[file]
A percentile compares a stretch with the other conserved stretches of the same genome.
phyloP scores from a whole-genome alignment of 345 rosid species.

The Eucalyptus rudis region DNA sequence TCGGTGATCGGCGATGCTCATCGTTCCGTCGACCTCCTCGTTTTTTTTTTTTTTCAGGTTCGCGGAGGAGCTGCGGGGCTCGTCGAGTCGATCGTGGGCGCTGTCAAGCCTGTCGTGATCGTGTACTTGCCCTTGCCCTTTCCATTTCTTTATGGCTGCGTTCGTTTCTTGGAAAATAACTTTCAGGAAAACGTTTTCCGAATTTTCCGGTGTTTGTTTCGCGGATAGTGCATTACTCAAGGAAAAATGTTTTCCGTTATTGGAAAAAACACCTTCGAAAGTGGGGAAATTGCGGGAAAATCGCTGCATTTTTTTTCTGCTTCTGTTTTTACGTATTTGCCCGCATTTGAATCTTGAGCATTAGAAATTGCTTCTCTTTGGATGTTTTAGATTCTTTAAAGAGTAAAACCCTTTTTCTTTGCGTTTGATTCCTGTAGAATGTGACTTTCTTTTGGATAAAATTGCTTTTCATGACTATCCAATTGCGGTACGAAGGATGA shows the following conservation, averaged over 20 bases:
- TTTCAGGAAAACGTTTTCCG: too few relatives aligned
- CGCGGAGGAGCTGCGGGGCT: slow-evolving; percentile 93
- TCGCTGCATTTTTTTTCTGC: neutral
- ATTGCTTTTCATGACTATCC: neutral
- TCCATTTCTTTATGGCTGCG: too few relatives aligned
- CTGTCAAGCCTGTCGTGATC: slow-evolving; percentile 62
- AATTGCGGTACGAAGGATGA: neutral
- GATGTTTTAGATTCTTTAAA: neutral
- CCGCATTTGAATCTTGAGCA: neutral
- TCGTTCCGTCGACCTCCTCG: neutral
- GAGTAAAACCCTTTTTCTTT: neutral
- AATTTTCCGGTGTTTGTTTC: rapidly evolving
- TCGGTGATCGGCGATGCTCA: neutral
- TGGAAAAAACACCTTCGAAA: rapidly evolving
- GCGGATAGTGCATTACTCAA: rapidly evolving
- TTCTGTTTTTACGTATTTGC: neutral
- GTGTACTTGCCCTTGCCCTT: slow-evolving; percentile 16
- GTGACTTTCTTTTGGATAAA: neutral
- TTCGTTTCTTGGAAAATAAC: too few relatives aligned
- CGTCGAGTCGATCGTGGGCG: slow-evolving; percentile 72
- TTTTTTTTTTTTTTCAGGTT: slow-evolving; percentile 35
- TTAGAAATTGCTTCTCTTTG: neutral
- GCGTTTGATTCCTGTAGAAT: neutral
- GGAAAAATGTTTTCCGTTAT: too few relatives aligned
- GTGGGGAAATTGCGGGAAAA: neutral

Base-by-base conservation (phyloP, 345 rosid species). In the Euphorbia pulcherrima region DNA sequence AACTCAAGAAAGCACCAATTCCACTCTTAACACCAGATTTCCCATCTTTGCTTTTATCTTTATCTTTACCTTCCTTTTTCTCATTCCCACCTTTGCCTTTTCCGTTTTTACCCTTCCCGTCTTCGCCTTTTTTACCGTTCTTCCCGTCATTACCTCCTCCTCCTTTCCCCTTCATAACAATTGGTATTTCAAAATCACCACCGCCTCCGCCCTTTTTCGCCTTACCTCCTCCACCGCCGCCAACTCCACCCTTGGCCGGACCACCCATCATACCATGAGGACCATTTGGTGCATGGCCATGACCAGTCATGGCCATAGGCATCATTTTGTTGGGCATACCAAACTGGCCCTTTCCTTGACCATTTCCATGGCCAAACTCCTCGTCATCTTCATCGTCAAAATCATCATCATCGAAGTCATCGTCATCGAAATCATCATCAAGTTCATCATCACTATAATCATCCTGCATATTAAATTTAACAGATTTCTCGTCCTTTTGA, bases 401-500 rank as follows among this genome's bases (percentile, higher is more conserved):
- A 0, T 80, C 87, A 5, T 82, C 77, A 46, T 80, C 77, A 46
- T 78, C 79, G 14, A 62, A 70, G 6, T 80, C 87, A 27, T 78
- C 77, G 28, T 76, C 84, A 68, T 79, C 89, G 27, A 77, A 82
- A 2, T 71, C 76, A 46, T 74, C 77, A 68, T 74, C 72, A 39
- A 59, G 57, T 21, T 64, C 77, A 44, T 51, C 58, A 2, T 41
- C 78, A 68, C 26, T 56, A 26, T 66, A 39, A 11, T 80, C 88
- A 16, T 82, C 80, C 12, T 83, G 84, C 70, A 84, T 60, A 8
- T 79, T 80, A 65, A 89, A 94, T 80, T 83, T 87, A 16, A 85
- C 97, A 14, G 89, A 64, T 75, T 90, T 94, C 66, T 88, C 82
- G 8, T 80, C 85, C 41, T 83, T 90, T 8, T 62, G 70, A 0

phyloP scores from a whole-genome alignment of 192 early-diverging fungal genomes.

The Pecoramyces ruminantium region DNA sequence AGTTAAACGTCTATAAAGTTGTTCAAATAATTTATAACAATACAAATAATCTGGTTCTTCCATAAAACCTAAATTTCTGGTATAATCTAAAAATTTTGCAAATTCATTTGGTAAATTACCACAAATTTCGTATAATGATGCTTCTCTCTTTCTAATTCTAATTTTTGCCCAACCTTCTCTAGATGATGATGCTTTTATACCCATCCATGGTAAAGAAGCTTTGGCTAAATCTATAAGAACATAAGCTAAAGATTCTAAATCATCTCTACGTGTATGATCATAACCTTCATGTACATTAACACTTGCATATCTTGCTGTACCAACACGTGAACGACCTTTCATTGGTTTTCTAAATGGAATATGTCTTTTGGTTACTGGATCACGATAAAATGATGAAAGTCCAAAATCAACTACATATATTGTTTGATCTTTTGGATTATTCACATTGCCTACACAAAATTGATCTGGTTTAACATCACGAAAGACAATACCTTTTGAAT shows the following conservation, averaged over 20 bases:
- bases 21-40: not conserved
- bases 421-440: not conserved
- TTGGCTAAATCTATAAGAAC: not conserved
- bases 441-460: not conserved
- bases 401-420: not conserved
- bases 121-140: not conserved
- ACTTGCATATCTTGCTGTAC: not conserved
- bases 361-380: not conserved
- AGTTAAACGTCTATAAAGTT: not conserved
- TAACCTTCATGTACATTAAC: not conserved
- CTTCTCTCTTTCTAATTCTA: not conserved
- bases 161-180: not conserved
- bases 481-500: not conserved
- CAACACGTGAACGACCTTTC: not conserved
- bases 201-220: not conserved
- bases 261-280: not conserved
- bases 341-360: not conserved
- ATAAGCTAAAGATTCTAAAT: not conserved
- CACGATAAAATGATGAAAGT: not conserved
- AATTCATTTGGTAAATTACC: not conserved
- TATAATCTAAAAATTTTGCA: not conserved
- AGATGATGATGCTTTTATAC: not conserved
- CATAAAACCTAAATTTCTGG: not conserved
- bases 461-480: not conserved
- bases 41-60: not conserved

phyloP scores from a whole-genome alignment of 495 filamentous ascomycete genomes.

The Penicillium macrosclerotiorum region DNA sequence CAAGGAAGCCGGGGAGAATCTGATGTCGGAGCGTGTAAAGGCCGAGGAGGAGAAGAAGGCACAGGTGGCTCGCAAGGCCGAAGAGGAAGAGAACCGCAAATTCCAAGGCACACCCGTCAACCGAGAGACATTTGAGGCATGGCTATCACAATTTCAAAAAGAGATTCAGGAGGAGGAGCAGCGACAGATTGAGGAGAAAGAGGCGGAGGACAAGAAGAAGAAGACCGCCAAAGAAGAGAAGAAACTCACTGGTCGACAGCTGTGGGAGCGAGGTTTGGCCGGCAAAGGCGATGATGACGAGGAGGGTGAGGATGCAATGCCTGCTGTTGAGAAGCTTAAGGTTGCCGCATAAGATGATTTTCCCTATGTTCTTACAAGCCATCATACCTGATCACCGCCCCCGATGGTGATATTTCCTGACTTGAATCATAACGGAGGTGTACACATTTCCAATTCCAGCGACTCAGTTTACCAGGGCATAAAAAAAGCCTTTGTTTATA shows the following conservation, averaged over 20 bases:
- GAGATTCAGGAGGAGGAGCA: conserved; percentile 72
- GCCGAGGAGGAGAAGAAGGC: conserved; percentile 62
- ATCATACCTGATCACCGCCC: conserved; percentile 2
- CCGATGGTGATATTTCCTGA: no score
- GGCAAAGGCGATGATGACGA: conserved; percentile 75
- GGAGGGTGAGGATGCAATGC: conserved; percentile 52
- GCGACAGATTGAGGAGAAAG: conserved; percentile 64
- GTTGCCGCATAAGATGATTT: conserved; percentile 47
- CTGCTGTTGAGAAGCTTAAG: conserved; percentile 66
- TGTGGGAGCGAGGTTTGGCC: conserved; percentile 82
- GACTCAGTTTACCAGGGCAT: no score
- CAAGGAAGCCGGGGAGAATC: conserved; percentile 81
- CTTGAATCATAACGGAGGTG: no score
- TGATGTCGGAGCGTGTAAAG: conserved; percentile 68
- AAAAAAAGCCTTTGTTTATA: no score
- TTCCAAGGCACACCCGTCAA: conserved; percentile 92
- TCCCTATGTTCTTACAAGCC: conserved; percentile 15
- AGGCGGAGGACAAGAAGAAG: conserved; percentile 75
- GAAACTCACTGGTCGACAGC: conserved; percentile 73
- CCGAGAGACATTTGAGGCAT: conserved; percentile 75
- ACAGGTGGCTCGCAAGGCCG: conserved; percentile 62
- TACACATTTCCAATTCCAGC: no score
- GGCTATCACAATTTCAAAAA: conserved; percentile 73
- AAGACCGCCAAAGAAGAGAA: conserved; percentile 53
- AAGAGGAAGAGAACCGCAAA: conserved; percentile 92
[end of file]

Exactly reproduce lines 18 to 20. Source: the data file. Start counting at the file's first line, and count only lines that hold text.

- GCGGATAGTGCATTACTCAA: rapidly evolving
- TTCTGTTTTTACGTATTTGC: neutral
- GTGTACTTGCCCTTGCCCTT: slow-evolving; percentile 16